- Name: Charles Cecil Ingersoll MERRITT
- D.O.B: 10th Nov, 1908
- D.O.A: 19th Aug, 1942
- D.O.D: 12th Jul, 2000
- Award: Victoria Cross
- Occupation at time of action: Lieutenant Colonel, commanding The South Saskatchewan Regiment, 2nd Canadian Infantry Division
- Book: The Complete History - Volume 3
The Dieppe Raid, France 19 August 1942
19 August 1942
The Second World War 1942
With growing pressure from the Russians for the Allies to launch a second front in the west, a plan was hatched, vigorously promoted by Admiral Lord Louis Mountbatten, Chief of Combined Operations, for a trial raid on Dieppe, to see if it were possible to hold a port on the French Coast even for a short period. Canadian troops had arrived to assist with the defence of Britain in 1940. Mackenzie King, the Canadian Prime Minister, had forbidden their use in North Africa. They now provided 5,000 troops for the Dieppe Raid. Before dawn on 19 August 1942, two British Commando units, comprising 1,000 men, attacked the German batteries at Varengeville five miles to the west and Berneval a similar distance to the east of Dieppe. Temporary Captain P A Porteous distinguished himself serving with Lord Lovat’s No 4 Commando at Varengeville. Meanwhile Canadian forces landed east and west of Dieppe to support the Commandos and to protect the flanks of the main force attacking Dieppe itself. The South Saskatchewan Regiment under Lieutenant Colonel C C I Merritt went ashore at Pourville to the west of the town. They found themselves cut off from their objective by the River Scie and Merritt had to lead his men over the bridge under very heavy machine-gun and artillery fire. The main attacking force faced equally fierce resistance. Captain J W Foote, chaplain to the Royal Hamilton Light Infantry, had been refused permission to join the Raid but had stowed away on one of the boats to be with the troops. When at 9am it was decided the Raid could not be sustained, he refused the chance of being evacuated. Of the 6,000 men who took part in the attack over half were killed, wounded or captured and naval and air losses were equally heavy.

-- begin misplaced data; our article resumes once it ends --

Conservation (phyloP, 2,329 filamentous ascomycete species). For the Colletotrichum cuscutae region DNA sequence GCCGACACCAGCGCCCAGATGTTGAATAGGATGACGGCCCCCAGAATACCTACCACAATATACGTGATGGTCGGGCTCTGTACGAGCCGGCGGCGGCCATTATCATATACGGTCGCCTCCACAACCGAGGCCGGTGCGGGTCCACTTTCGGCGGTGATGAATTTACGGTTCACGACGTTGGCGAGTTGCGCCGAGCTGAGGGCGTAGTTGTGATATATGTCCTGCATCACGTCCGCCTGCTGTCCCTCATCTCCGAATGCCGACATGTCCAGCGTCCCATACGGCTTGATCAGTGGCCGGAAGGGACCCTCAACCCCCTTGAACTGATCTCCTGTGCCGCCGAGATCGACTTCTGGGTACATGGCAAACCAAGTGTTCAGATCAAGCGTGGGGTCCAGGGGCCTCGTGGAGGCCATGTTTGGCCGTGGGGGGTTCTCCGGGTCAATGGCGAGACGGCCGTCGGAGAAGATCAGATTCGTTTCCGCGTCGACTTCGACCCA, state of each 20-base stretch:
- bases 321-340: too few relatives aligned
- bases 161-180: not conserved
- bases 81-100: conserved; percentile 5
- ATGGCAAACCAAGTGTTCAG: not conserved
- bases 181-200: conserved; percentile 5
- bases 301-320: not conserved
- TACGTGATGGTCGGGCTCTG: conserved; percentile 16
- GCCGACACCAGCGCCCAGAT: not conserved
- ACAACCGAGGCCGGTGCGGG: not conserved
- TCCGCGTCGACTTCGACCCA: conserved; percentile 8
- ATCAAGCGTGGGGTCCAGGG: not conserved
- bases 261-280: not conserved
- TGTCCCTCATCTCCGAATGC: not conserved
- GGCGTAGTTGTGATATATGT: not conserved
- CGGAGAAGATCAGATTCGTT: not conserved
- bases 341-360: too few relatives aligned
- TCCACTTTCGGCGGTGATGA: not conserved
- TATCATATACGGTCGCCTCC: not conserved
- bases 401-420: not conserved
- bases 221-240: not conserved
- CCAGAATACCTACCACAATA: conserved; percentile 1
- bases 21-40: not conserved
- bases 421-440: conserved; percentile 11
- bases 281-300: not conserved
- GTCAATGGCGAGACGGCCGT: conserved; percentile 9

For matchless gallantry and inspiring leadership whilst commanding his battalion during the Dieppe raid on the 19th August, 1942. From the point of landing, his unit’s advance had to be made across a bridge in Pourville which was swept by very heavy machine-gun, mortar and artillery fire: the first parties were mostly destroyed and the bridge thickly covered by their bodies. A daring lead was required; waving his helmet, Lieutenant-Colonel Merritt rushed forward shouting “Come on over! There’s nothing to worry about here.” He thus personally led the survivors of at least four parties in turn across the bridge. Quickly organizing these, he led them forward and when held up by enemy pill-boxes he again headed rushes which succeeded in clearing them. In one case he himself destroyed the occupants of the post by throwing grenades into it. After several of his runners became casualties, he himself kept contact with his different positions. Although twice wounded Lieutenant-Colonel Merritt continued to direct the unit’s operations with great vigour and determination and while organizing the withdrawal he stalked a sniper with a Bren gun and silenced him. He then coolly gave orders for the departure and announced his intention to hold off and “get even with” the enemy. When last seen he was collecting Bren and Tommy guns and preparing a defensive position which successfully covered the withdrawal from the beach. Lieutenant-Colonel Merritt is now reported to be a Prisoner of War. To this Commanding Officer’s personal daring, the success of his unit’s operations and the safe re-embarkation of a large portion of it were chiefly due.